The Land Transport Authority (LTA) will make an opening offer to buy SMRT's assets -- trains, signalling system, maintenance equipment, fire protection equipment -- therefore making SMRT essentially just "S" in the future.
This is why SMRT shares stopped trading this afternoon.
SMRT Trains and SMRT Light Rail's operating assets were on September 30 this year estimated to be worth about $991 million ($1.06 billion with GST) in Net Book Value.
Now, all this may sound like it's flying over the everyday person's head, we agree. But here's what's in it for you, a commuter, if SMRT becomes S:
1. LTA will be the owner of all operating assets under something called a New Rail Financing Framework (NRFF). This means LTA will be in charge of the building of train infrastructure, replacing and upgrading the operating assets (your trains, train tracks, power system and such), and it is in their direct interest to do this in a timely manner.
2. SMRT, or S, can focus on providing reliable and well-maintained rail services for commuters.
3. This move makes the industry more "contestable", meaning it'll be less of a monopoly or duopoly, the way it currently is for SMRT and SBS Transit. The government can re-tender the operation of rail services more often, which hopefully will motivate any transport operator handling our MRT or LRT services to perform well. LTA will also shorten their license tenure from 30-40 years, under the previous framework, to 15 years.
4. S will also comply with a set of new Maintenance Performance Standards to improve its maintenance processes.
Here are answers to three additional questions that might be on your mind:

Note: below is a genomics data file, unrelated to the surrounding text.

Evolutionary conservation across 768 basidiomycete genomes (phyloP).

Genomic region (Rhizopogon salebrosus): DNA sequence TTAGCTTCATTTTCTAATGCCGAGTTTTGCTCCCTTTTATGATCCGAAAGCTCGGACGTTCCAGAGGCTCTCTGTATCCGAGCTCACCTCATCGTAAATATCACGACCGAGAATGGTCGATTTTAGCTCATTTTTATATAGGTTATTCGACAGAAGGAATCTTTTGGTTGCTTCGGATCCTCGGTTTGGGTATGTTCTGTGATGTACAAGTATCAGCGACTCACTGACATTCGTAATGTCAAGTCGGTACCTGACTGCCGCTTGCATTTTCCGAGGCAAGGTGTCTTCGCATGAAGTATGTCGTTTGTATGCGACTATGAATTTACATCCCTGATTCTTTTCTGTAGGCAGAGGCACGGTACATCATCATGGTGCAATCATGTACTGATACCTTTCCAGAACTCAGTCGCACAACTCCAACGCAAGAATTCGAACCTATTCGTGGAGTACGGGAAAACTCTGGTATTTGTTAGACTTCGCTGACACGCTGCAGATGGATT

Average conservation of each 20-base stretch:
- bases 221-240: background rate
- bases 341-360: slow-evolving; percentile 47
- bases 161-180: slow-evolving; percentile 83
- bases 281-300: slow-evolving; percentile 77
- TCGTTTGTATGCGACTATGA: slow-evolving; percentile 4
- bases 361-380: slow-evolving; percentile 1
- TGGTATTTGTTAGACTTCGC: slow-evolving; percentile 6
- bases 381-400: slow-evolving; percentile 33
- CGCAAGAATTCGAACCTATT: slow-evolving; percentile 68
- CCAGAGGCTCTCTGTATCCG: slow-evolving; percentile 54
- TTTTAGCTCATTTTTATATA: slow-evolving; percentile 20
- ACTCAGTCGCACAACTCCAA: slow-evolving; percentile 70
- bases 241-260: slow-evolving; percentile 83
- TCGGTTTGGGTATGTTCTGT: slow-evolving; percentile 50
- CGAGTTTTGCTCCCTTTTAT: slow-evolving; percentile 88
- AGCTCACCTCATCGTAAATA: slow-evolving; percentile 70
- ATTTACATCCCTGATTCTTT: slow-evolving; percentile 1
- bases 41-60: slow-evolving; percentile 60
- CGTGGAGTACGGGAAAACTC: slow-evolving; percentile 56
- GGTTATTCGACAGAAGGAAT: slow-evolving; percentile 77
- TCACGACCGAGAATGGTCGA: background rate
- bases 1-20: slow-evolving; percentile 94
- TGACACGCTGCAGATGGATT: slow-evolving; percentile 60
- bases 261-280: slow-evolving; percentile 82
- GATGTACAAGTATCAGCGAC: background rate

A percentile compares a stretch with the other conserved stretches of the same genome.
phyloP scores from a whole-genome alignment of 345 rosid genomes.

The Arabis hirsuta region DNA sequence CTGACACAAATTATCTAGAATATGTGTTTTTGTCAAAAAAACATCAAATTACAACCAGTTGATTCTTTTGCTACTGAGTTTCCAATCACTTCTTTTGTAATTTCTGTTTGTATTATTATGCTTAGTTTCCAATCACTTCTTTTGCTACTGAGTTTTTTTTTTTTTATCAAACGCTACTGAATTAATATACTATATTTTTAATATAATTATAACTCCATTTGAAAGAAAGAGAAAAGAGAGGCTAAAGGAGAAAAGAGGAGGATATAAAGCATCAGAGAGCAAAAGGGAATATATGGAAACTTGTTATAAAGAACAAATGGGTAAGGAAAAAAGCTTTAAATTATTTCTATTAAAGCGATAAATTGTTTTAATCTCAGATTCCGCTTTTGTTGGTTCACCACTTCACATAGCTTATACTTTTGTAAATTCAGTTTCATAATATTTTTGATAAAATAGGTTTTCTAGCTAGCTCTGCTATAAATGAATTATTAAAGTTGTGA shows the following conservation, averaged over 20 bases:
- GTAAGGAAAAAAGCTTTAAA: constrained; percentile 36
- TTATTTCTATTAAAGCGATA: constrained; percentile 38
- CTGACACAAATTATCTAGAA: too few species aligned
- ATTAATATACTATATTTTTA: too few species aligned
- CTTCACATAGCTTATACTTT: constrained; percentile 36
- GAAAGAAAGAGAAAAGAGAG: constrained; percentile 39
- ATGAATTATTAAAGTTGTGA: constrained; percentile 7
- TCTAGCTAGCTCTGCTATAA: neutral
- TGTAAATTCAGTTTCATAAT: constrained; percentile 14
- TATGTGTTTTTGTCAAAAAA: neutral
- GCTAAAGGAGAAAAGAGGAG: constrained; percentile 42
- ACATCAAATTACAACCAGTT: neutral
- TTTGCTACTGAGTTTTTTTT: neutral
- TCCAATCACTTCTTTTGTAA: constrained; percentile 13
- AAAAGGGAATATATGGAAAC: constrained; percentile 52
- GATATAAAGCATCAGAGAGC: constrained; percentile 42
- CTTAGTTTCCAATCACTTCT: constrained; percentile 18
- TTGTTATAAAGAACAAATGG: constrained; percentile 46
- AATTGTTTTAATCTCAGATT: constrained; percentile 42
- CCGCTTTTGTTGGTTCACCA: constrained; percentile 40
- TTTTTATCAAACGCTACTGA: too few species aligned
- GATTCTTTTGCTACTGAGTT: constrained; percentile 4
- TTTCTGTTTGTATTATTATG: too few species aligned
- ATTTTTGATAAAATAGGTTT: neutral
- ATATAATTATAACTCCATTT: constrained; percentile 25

- Didn't LTA always own and buy the trains and infrastructure in the past?
Actually, no. At the beginning, yes, the government bought the trains and built the tracks and everything. In 1998, though, the LTA sold the trains, signalling and maintenance equipment, among other assets, to SMRT. So prior to this all-your-trains-and-stuff-are-belong-to-us deal, SMRT did own and look after replacing (e.g. that sleeper replacement programme that you might have seen them showing signs and banners about and closing earlier to do), upgrading and maintaining all these things.
- Who's gonna pay for the maintenance now?
The LTA says SMRT will essentially be "renting" all the stuff needed for our train services — trains, signalling system, maintenance equipment — from the LTA, so they'll have to pay them an annual licence charge, which will go into something called the Railway Sinking Fund. This will pay for any maintenance that needs to be done, by SMRT.
- Is Singapore moving towards a nationalised rail sector?
LTA says no to this, as it defines a nationalised system as one where the government also operates the rail services.
Under the NRFF, private rail operators licensed by the LTA will continue to run the trains. It's just ownership, building, upgrading and replacement that will be taken over by the authorities.
Top image: SMRT's Facebook page.